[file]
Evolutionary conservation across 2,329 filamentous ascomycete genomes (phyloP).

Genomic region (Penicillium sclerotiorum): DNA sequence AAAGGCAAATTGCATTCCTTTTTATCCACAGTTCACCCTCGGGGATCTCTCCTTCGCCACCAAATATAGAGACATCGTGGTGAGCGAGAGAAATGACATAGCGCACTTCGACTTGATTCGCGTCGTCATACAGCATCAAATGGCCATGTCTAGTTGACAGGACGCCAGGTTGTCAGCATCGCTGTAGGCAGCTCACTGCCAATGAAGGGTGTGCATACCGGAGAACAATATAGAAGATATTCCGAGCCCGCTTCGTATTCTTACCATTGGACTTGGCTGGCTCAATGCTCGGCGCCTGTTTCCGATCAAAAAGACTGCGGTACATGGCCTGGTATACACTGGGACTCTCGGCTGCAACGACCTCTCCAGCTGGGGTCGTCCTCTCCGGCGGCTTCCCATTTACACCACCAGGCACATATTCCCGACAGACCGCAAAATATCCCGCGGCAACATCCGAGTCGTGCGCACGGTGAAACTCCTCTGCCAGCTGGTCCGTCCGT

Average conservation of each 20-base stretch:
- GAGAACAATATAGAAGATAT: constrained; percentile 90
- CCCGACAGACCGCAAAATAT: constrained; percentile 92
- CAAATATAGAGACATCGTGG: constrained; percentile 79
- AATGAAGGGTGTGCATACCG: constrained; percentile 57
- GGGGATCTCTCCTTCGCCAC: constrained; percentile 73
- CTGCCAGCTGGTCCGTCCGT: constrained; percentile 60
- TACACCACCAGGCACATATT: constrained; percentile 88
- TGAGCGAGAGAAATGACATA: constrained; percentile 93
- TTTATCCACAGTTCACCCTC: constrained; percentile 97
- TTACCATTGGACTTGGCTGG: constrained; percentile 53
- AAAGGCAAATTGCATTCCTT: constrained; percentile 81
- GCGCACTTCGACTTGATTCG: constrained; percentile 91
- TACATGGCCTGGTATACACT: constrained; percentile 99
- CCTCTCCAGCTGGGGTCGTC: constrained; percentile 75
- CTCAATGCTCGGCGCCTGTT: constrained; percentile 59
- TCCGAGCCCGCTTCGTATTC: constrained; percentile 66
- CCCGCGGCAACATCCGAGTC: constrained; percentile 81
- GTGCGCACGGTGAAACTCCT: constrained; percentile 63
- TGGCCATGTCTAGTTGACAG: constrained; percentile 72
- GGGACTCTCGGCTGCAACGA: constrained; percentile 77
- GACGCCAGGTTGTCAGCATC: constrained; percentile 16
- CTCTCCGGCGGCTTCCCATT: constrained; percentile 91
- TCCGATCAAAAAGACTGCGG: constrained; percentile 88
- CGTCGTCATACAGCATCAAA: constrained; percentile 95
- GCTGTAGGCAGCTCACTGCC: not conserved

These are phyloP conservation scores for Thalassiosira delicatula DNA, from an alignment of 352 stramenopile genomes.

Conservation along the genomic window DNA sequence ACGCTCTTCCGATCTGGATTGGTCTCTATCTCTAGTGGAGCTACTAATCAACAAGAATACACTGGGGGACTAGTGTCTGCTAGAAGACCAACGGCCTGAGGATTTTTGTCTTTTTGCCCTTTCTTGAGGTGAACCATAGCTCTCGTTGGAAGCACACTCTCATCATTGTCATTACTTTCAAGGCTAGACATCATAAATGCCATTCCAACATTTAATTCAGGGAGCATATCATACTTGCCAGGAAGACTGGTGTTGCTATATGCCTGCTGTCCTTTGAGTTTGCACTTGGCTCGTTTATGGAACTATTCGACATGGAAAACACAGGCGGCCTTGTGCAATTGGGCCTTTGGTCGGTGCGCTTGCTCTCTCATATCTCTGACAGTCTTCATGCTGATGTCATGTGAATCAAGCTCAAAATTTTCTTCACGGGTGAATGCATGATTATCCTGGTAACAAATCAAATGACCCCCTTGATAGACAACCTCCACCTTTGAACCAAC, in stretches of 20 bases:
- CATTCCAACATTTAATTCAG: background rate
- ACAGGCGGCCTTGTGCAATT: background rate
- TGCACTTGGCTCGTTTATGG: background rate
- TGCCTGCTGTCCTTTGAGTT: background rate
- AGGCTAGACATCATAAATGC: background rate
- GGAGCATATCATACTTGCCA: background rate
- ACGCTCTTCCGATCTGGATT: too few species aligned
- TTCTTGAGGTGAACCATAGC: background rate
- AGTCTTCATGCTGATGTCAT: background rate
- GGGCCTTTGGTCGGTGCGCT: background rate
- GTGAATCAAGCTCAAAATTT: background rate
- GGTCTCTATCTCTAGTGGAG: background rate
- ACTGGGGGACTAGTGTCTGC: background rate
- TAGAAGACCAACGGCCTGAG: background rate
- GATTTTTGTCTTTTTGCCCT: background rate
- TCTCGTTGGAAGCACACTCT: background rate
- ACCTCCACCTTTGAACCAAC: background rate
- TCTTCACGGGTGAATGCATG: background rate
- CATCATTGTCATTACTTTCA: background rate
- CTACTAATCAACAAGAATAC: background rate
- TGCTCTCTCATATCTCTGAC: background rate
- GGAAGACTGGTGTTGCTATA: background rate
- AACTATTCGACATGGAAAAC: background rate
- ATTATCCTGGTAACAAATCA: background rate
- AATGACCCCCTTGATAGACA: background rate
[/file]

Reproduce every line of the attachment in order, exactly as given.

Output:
Evolutionary conservation across 2,329 filamentous ascomycete genomes (phyloP).

Genomic region (Penicillium sclerotiorum): DNA sequence AAAGGCAAATTGCATTCCTTTTTATCCACAGTTCACCCTCGGGGATCTCTCCTTCGCCACCAAATATAGAGACATCGTGGTGAGCGAGAGAAATGACATAGCGCACTTCGACTTGATTCGCGTCGTCATACAGCATCAAATGGCCATGTCTAGTTGACAGGACGCCAGGTTGTCAGCATCGCTGTAGGCAGCTCACTGCCAATGAAGGGTGTGCATACCGGAGAACAATATAGAAGATATTCCGAGCCCGCTTCGTATTCTTACCATTGGACTTGGCTGGCTCAATGCTCGGCGCCTGTTTCCGATCAAAAAGACTGCGGTACATGGCCTGGTATACACTGGGACTCTCGGCTGCAACGACCTCTCCAGCTGGGGTCGTCCTCTCCGGCGGCTTCCCATTTACACCACCAGGCACATATTCCCGACAGACCGCAAAATATCCCGCGGCAACATCCGAGTCGTGCGCACGGTGAAACTCCTCTGCCAGCTGGTCCGTCCGT

Average conservation of each 20-base stretch:
- GAGAACAATATAGAAGATAT: constrained; percentile 90
- CCCGACAGACCGCAAAATAT: constrained; percentile 92
- CAAATATAGAGACATCGTGG: constrained; percentile 79
- AATGAAGGGTGTGCATACCG: constrained; percentile 57
- GGGGATCTCTCCTTCGCCAC: constrained; percentile 73
- CTGCCAGCTGGTCCGTCCGT: constrained; percentile 60
- TACACCACCAGGCACATATT: constrained; percentile 88
- TGAGCGAGAGAAATGACATA: constrained; percentile 93
- TTTATCCACAGTTCACCCTC: constrained; percentile 97
- TTACCATTGGACTTGGCTGG: constrained; percentile 53
- AAAGGCAAATTGCATTCCTT: constrained; percentile 81
- GCGCACTTCGACTTGATTCG: constrained; percentile 91
- TACATGGCCTGGTATACACT: constrained; percentile 99
- CCTCTCCAGCTGGGGTCGTC: constrained; percentile 75
- CTCAATGCTCGGCGCCTGTT: constrained; percentile 59
- TCCGAGCCCGCTTCGTATTC: constrained; percentile 66
- CCCGCGGCAACATCCGAGTC: constrained; percentile 81
- GTGCGCACGGTGAAACTCCT: constrained; percentile 63
- TGGCCATGTCTAGTTGACAG: constrained; percentile 72
- GGGACTCTCGGCTGCAACGA: constrained; percentile 77
- GACGCCAGGTTGTCAGCATC: constrained; percentile 16
- CTCTCCGGCGGCTTCCCATT: constrained; percentile 91
- TCCGATCAAAAAGACTGCGG: constrained; percentile 88
- CGTCGTCATACAGCATCAAA: constrained; percentile 95
- GCTGTAGGCAGCTCACTGCC: not conserved

These are phyloP conservation scores for Thalassiosira delicatula DNA, from an alignment of 352 stramenopile genomes.

Conservation along the genomic window DNA sequence ACGCTCTTCCGATCTGGATTGGTCTCTATCTCTAGTGGAGCTACTAATCAACAAGAATACACTGGGGGACTAGTGTCTGCTAGAAGACCAACGGCCTGAGGATTTTTGTCTTTTTGCCCTTTCTTGAGGTGAACCATAGCTCTCGTTGGAAGCACACTCTCATCATTGTCATTACTTTCAAGGCTAGACATCATAAATGCCATTCCAACATTTAATTCAGGGAGCATATCATACTTGCCAGGAAGACTGGTGTTGCTATATGCCTGCTGTCCTTTGAGTTTGCACTTGGCTCGTTTATGGAACTATTCGACATGGAAAACACAGGCGGCCTTGTGCAATTGGGCCTTTGGTCGGTGCGCTTGCTCTCTCATATCTCTGACAGTCTTCATGCTGATGTCATGTGAATCAAGCTCAAAATTTTCTTCACGGGTGAATGCATGATTATCCTGGTAACAAATCAAATGACCCCCTTGATAGACAACCTCCACCTTTGAACCAAC, in stretches of 20 bases:
- CATTCCAACATTTAATTCAG: background rate
- ACAGGCGGCCTTGTGCAATT: background rate
- TGCACTTGGCTCGTTTATGG: background rate
- TGCCTGCTGTCCTTTGAGTT: background rate
- AGGCTAGACATCATAAATGC: background rate
- GGAGCATATCATACTTGCCA: background rate
- ACGCTCTTCCGATCTGGATT: too few species aligned
- TTCTTGAGGTGAACCATAGC: background rate
- AGTCTTCATGCTGATGTCAT: background rate
- GGGCCTTTGGTCGGTGCGCT: background rate
- GTGAATCAAGCTCAAAATTT: background rate
- GGTCTCTATCTCTAGTGGAG: background rate
- ACTGGGGGACTAGTGTCTGC: background rate
- TAGAAGACCAACGGCCTGAG: background rate
- GATTTTTGTCTTTTTGCCCT: background rate
- TCTCGTTGGAAGCACACTCT: background rate
- ACCTCCACCTTTGAACCAAC: background rate
- TCTTCACGGGTGAATGCATG: background rate
- CATCATTGTCATTACTTTCA: background rate
- CTACTAATCAACAAGAATAC: background rate
- TGCTCTCTCATATCTCTGAC: background rate
- GGAAGACTGGTGTTGCTATA: background rate
- AACTATTCGACATGGAAAAC: background rate
- ATTATCCTGGTAACAAATCA: background rate
- AATGACCCCCTTGATAGACA: background rate